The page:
And that wasn't the end of the bad news. Another driver, Swede Savage was seriously injured on Monday, and died a month later. On Lap 59, the rear of Savage's car slipped in Turn 4, and when Savage recovered the car was headed straight for the inside wall. Savage hit the wall head on, ripping the car in half and exploding into flames. A crewman, Armando Teran, headed toward the accident and was killed when a safety truck speeding up the pit road at 60 mph in the wrong direction hit him from behind, killing him instantly. After yet more rain delays with more in the forecast, the race was mercifully ended after just 133 laps. The Indy 500 normally ran 200 laps. Gordon Johncock was declared the winner. When asked to comment, Johncock said, "It was just a race that everybody wanted to get over with and go home and forget about it."
Above: 1973 Cadillac Eldorado Convertible in Cotillion White with Medium Red (Scarlet) interior
Cadillac's Eldorado advertising for 1973 included a couple of ads directed at women, advising the Eldorado was appreciated more for its abilities than for its prestige or appearance. Another "Cadillac presents the class of '73" showed a Cotillion White Eldorado Convertible with a Sable Black Coupe and a Sedan deVille. A two page ad, "Eldorado. Three things make it unique," poised a Cotillion White Coupe on the curb of a busy city street at dusk. Elegant with its parking lights on, a couple in the background is conversing with another couple riding in a horse drawn carriage. Further off in the distance, you can see traffic speeding by, but time has stopped for the Eldorado couple. The ad copy advised of the virtues of Eldorado ownership, but the image says as much as the ad copy. If you want to escape the hectic pace and have time to enjoy life, you buy an Eldorado.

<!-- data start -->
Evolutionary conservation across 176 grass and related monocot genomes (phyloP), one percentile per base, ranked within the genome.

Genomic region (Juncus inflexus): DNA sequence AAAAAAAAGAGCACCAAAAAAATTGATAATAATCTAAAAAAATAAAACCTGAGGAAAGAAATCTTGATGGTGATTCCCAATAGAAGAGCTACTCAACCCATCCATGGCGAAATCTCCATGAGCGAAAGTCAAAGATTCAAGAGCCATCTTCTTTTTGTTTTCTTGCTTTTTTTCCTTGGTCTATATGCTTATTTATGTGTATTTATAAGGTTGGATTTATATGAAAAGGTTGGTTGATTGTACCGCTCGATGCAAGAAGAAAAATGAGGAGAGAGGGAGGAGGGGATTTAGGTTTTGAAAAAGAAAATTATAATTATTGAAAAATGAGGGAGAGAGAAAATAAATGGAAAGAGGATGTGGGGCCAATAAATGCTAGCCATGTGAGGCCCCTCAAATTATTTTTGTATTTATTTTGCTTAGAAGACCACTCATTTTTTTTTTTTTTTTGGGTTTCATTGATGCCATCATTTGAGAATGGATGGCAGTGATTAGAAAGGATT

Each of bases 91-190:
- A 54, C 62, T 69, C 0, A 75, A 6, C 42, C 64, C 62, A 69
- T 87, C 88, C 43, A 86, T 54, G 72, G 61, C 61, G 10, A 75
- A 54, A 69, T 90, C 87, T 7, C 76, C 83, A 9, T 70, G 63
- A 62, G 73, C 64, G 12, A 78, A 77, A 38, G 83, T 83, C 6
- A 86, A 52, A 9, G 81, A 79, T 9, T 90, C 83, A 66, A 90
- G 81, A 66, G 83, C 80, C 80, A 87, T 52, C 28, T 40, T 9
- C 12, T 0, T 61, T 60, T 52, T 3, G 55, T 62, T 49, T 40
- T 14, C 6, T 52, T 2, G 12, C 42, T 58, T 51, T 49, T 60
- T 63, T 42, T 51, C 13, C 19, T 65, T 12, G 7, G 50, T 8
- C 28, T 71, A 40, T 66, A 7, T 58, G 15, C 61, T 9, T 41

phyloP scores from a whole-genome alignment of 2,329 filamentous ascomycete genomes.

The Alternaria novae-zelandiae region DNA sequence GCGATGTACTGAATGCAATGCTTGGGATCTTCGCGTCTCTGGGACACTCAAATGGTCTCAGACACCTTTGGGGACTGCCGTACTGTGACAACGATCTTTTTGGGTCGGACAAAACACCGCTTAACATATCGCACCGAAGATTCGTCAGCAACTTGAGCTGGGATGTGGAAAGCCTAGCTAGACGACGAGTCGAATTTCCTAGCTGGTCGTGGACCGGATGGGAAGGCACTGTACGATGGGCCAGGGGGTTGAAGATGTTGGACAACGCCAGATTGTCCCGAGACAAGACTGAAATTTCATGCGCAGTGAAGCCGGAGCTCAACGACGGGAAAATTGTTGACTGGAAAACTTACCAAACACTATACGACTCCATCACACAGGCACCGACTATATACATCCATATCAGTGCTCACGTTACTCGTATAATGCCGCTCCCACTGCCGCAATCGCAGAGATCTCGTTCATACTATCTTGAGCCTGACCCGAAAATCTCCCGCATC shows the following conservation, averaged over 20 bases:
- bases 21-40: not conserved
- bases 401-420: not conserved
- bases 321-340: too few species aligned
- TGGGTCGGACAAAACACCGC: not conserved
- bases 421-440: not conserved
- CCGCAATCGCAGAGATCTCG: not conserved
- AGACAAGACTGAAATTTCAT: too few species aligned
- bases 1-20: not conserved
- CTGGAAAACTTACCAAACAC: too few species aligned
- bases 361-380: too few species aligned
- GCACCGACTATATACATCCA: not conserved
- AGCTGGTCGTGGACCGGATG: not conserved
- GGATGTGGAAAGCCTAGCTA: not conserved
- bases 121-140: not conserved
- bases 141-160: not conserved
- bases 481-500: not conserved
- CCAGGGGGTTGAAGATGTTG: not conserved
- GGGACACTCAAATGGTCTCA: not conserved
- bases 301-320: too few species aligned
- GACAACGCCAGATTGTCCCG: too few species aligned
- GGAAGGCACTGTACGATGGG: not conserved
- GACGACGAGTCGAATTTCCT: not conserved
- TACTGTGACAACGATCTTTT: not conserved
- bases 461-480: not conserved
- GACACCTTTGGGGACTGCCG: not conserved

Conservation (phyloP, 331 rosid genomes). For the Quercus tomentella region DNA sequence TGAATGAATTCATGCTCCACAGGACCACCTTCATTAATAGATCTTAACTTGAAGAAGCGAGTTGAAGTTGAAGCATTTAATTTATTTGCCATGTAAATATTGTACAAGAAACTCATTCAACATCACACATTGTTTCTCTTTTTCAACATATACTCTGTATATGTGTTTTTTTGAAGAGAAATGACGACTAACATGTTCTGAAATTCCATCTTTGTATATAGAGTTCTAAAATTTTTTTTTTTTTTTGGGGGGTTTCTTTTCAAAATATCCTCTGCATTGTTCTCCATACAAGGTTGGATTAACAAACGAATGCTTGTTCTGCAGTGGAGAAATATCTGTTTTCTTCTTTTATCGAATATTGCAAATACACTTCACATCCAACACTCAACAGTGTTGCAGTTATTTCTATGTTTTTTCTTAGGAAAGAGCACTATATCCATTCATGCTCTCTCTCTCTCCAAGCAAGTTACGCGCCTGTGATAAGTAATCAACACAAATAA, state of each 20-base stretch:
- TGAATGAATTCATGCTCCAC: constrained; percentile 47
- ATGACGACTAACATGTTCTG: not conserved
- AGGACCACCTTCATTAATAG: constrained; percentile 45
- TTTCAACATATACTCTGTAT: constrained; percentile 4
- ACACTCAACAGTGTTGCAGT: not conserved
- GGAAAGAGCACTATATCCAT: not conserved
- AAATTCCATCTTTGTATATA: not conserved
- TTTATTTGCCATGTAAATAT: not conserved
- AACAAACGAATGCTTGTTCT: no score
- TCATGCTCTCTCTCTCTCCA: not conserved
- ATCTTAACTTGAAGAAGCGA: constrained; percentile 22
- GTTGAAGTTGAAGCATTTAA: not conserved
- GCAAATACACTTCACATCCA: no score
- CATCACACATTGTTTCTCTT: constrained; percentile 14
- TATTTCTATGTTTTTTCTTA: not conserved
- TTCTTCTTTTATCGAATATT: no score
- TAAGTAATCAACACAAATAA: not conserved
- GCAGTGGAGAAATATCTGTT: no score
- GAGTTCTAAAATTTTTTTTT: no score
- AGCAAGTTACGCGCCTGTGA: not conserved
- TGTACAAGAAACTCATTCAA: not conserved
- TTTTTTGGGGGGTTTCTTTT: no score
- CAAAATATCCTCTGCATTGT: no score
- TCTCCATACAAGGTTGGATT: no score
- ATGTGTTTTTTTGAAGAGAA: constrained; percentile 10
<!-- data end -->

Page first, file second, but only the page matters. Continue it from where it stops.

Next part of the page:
Eldorado's top competitor, the Continental Mark IV, was also selling in record numbers, with 69,437 built in 1973. The Mark IV was introduced in 1972, and was the follow up model to the popular 1969-1971 Continental Mark III. Overall, Cadillac was still outselling Lincoln by a wide margin, but the Eldorado was losing out to the Mark, which seemed to have the edge in the styling department. This trend would continue through the rest of the decade, even after a major restyle in 1975 for the Eldorado.
The Buick Riviera and Oldsmobile Toronado weren't selling as well as product planners had hoped, and in an attempt to improve the Riviera's sales, Buick had toned down the "boat tail" rear styling on the 1973 Riviera, but that move hadn't helped to sell more cars. Even more changes would be made for 1974, in an attempt to move more cars. In fact, everything behind the front doors would be new. But even that would not help the Riviera.